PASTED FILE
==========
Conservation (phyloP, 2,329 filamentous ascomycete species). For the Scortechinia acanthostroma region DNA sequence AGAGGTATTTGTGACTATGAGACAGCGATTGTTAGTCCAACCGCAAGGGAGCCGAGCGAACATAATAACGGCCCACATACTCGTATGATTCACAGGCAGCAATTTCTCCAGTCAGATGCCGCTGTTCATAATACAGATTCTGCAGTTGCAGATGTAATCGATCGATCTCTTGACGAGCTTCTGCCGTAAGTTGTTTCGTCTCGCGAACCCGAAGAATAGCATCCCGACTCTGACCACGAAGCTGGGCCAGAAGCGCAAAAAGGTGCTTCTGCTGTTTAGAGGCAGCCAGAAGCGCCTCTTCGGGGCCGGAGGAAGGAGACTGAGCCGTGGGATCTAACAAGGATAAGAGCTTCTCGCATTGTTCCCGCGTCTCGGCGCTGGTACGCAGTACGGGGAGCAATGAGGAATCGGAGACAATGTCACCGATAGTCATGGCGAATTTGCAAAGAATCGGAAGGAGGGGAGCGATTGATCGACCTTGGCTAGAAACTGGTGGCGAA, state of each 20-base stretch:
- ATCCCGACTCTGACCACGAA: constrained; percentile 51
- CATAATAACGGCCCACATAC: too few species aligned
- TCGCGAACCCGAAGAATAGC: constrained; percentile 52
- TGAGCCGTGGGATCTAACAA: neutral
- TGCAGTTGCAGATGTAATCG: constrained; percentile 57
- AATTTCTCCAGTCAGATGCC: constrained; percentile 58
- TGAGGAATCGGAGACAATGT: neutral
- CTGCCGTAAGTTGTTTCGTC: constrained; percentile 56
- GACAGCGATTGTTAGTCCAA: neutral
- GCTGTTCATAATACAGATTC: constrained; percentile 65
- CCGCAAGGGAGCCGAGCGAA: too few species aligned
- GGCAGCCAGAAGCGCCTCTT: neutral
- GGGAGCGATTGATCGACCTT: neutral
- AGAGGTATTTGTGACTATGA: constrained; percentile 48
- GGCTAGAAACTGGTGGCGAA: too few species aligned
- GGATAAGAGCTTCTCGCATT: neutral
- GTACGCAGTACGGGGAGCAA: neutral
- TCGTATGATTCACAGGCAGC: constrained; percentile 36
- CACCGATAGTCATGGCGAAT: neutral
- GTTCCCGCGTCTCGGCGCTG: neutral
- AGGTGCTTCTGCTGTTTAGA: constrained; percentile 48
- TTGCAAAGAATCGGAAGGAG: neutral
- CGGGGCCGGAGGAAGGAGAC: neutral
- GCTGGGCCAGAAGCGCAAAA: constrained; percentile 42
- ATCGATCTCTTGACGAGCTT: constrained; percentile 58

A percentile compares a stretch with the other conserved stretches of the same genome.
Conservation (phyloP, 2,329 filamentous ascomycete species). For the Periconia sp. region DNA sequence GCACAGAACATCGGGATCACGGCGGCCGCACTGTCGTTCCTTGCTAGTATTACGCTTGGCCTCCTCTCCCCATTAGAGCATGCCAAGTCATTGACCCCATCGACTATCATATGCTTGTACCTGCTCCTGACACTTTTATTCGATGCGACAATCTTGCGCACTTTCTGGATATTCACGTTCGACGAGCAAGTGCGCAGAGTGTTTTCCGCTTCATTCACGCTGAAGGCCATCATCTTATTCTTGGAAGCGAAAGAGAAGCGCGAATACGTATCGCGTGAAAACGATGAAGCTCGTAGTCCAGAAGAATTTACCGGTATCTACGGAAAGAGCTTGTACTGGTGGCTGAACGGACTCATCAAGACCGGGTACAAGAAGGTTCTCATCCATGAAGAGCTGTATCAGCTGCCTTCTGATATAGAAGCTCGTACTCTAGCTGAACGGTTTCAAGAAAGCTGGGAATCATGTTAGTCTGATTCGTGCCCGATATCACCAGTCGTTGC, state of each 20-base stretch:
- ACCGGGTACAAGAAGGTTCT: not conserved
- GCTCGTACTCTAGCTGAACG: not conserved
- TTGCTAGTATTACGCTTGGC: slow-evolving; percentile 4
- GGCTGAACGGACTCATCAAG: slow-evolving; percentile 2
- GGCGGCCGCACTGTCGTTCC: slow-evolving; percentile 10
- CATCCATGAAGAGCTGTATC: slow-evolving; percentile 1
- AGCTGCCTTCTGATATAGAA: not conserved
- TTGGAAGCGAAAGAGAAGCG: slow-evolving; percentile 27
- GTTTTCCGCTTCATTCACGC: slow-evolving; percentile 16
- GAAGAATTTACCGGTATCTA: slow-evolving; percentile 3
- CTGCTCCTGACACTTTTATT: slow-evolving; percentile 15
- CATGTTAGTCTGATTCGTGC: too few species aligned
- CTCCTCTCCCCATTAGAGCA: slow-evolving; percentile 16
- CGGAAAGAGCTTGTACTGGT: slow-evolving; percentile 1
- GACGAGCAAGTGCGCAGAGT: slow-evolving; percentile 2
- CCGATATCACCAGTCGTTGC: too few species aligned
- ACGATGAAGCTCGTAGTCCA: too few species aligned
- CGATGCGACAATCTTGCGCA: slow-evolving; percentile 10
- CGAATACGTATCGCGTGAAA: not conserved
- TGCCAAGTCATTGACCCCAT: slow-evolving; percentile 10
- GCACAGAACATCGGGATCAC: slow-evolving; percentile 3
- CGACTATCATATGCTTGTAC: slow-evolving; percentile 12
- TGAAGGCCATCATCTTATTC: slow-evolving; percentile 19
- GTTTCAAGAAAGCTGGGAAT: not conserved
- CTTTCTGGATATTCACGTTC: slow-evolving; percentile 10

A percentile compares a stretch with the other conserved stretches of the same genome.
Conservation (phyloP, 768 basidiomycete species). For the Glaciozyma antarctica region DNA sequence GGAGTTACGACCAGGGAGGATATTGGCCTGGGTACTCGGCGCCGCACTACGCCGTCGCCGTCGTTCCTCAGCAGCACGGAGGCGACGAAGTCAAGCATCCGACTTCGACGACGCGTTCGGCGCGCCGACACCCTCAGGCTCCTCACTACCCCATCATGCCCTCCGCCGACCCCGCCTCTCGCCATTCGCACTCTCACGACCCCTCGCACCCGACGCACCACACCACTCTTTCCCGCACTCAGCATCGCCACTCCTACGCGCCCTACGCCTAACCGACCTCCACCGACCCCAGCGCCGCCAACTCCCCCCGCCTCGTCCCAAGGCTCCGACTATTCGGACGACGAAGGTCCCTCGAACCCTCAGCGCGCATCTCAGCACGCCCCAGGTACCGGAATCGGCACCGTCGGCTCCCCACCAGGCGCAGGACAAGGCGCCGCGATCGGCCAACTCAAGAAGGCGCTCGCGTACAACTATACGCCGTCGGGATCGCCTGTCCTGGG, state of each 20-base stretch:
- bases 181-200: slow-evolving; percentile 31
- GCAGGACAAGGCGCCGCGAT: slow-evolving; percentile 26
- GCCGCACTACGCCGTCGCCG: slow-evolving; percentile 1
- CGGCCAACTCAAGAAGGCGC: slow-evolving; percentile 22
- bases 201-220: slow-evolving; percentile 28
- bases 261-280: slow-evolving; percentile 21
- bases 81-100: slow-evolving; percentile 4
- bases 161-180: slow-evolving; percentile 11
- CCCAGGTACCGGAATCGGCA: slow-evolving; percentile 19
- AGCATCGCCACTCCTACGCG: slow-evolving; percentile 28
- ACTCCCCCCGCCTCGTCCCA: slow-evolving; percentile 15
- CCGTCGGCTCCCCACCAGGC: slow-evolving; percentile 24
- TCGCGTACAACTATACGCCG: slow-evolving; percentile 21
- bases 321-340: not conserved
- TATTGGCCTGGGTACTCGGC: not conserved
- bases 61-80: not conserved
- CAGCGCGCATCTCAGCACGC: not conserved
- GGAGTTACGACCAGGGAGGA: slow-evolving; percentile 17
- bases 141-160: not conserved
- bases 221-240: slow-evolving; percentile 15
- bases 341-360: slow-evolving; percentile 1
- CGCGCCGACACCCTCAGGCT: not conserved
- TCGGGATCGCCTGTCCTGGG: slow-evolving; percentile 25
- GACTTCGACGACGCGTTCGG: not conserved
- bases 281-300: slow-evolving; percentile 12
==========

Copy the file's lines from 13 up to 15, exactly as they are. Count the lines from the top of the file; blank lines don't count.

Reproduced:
- GGCAGCCAGAAGCGCCTCTT: neutral
- GGGAGCGATTGATCGACCTT: neutral
- AGAGGTATTTGTGACTATGA: constrained; percentile 48